|Year : 2019 | Volume
| Issue : 3 | Page : 1011-1016
Quality of life among people living with HIV/AIDS and its predictors: A cross-sectional study at ART center, Bagalkot, Karnataka
C Shriharsha1, Sreevani Rentala2
1 Department of Psychiatric Nursing, BVVS Sajjalashree Institute of Nursing Sciences, Navanagar, Bagalkot, Karnataka, India
2 Department of Psychiatric Nursing, Dharwad Institute of Mental Health and Neurosciences (DIMHANS), Dharwad, Karnataka, India
|Date of Web Publication||27-Mar-2019|
Department of Psychiatric Nursing, BVVS Sajjalashree Institute of Nursing Sciences, Navanagar, Bagalkot - 587 102, Karnataka
Source of Support: None, Conflict of Interest: None
Background: Human immunodeficiency virus (HIV)/acquired immunodeficiency syndrome (AIDS) emerged as one of the most important public health issues of the late twentieth and early twenty- first centuries. Quality of life (QoL) of people living with HIV/AIDS (PLHIV) is affected by multiple variables including depression as a major predictor of QoL. Aims: To assess the QoL of PLHIV and its predictors. Settings and Design: This cross-sectional study included a sample of 450 PLHIV attending the ART center, District Government Hospital, Bagalkot. Methods and Materials: Data were collected using self-report method and Hospital's records. Tools used for data collection included sociodemographic questionnaire, WHOQOLHIV-BREF scale, and Centre for Epidemiologic Studies Depression Scale (CES-D Scale). Bivariate associations were observed through Pearson's correlations, analysis of variance (ANOVA), and t-tests. Multiple linear regression analysis was performed to find the significant predictors of QoL. Results: Findings revealed a significant negative correlation between the QoL and depression (r = –0.751, P < 0.001). A significant regression equation was found (F14, 435= 57.76, P < 0.001, adjusted R2 = 0.64) when all the variables are considered together for finding the significant predictors of the QoL. Male gender, being graduated, not knowing the mode of transmission have positively predicted the QoL. On the other hand, having primary education, being in nuclear family, having HIV-positive wife, having HIV-positive children, HIV infection through homosexual relationships, history of suicidal attempts, and history of alcohol intake negatively predicted the QoL of PLHIV. Depression was the strongest negative predictor of the QoL of PLHIV (β = –0.672, P < 0.001). Conclusions: Interventions aimed at management of depression among PLHIV attending the ART centers would result in enhancing their QoL.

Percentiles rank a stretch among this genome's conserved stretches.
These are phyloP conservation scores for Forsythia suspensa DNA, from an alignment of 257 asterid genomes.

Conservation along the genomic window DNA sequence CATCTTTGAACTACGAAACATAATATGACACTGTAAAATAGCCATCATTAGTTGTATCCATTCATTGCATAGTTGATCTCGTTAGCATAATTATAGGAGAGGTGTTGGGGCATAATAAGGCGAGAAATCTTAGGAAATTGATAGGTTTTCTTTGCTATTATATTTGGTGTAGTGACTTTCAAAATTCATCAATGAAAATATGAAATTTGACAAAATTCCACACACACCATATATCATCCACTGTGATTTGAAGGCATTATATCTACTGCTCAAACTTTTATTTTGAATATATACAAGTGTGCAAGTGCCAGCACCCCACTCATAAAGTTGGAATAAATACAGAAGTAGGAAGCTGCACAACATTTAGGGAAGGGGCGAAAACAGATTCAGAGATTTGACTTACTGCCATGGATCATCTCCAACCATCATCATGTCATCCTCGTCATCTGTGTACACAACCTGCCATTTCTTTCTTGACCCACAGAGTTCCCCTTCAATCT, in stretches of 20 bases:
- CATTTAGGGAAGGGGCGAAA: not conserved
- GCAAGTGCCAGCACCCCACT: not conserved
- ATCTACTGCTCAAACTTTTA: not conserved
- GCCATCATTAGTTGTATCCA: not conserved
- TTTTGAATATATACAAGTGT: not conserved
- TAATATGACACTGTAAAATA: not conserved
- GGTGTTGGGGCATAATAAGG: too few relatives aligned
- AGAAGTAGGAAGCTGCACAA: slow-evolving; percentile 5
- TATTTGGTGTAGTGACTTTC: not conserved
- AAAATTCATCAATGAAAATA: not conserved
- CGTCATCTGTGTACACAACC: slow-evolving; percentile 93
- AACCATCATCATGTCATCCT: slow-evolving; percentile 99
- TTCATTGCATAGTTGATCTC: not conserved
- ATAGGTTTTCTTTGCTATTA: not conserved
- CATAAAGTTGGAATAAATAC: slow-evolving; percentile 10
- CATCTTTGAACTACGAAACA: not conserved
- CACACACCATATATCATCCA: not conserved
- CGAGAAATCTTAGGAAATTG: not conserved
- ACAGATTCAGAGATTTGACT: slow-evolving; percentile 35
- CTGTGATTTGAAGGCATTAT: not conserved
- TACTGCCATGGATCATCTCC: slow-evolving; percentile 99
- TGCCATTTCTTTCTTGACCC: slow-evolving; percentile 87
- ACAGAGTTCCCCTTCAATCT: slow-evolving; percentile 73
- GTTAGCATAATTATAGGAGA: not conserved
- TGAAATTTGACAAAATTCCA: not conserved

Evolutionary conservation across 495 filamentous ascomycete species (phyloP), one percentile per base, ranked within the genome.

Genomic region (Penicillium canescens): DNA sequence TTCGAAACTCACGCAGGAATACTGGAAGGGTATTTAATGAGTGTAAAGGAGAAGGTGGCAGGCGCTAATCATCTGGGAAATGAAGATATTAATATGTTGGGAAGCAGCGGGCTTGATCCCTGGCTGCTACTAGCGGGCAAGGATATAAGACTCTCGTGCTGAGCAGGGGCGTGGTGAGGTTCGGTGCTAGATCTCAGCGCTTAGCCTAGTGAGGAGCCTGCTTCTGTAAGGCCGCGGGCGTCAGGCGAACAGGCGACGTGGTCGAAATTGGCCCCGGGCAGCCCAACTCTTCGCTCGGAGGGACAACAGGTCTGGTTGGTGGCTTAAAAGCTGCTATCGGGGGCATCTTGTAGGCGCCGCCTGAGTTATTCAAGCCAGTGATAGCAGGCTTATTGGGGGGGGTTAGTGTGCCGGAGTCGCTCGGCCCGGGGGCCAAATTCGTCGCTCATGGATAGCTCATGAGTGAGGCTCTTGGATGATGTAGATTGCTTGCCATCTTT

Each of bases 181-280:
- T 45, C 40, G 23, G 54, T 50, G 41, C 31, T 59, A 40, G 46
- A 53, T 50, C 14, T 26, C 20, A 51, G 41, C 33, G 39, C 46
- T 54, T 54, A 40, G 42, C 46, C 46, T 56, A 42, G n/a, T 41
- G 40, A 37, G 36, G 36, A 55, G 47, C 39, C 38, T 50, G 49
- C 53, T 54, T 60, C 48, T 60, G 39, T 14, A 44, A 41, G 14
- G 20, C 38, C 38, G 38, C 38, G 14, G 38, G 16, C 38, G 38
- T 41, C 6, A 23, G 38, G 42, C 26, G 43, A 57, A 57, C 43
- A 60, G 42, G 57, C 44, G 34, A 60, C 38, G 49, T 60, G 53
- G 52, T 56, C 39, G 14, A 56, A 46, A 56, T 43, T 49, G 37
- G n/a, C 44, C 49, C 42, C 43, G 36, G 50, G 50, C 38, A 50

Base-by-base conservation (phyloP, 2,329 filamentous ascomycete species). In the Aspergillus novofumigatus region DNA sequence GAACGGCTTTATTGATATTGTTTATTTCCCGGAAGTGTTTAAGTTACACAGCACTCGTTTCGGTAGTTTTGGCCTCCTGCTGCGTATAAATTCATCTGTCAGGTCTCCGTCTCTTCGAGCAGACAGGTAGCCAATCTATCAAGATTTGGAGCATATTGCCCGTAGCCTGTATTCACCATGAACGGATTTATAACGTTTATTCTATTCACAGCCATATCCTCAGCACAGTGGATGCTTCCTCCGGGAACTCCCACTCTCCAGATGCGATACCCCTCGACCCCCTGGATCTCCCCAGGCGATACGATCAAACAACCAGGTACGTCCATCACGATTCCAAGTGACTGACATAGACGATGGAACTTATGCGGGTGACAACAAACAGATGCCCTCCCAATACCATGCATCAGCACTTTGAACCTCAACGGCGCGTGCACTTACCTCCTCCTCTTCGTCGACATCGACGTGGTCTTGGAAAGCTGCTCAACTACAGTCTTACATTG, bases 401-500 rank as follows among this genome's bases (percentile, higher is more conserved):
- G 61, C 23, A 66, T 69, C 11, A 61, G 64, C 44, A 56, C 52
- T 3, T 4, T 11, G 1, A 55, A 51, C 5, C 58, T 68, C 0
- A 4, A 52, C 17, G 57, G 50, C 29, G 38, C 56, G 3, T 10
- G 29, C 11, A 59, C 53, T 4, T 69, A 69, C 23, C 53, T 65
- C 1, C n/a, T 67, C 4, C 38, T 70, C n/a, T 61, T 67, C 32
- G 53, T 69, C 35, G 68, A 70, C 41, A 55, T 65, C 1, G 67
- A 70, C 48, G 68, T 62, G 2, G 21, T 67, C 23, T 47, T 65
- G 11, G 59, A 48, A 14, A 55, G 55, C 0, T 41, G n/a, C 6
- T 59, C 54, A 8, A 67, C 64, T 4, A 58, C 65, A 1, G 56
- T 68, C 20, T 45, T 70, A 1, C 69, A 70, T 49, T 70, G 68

Keywords: ART center, PLHIV, predictors, quality of life
|How to cite this article:|
Shriharsha C, Rentala S. Quality of life among people living with HIV/AIDS and its predictors: A cross-sectional study at ART center, Bagalkot, Karnataka. J Family Med Prim Care 2019;8:1011-6
|How to cite this URL:|
Shriharsha C, Rentala S. Quality of life among people living with HIV/AIDS and its predictors: A cross-sectional study at ART center, Bagalkot, Karnataka. J Family Med Prim Care [serial online] 2019 [cited 2019 Aug 22];8:1011-6. Available from: http://www.jfmpc.com/text.asp?2019/8/3/1011/254900
| Introduction|| |
Human immunodeficiency virus (HIV) infection/acquired immunodeficiency syndrome (AIDS) is one of the serious public health problems with severe impact on various facets of human life. At present, in the world, around 36.9 million people are suffering from HIV/AIDS. Every year around 2 million people are infected by this virus. With an HIV prevalence of 0.26% in the adult population, India has an estimated 2.1 million people living with HIV.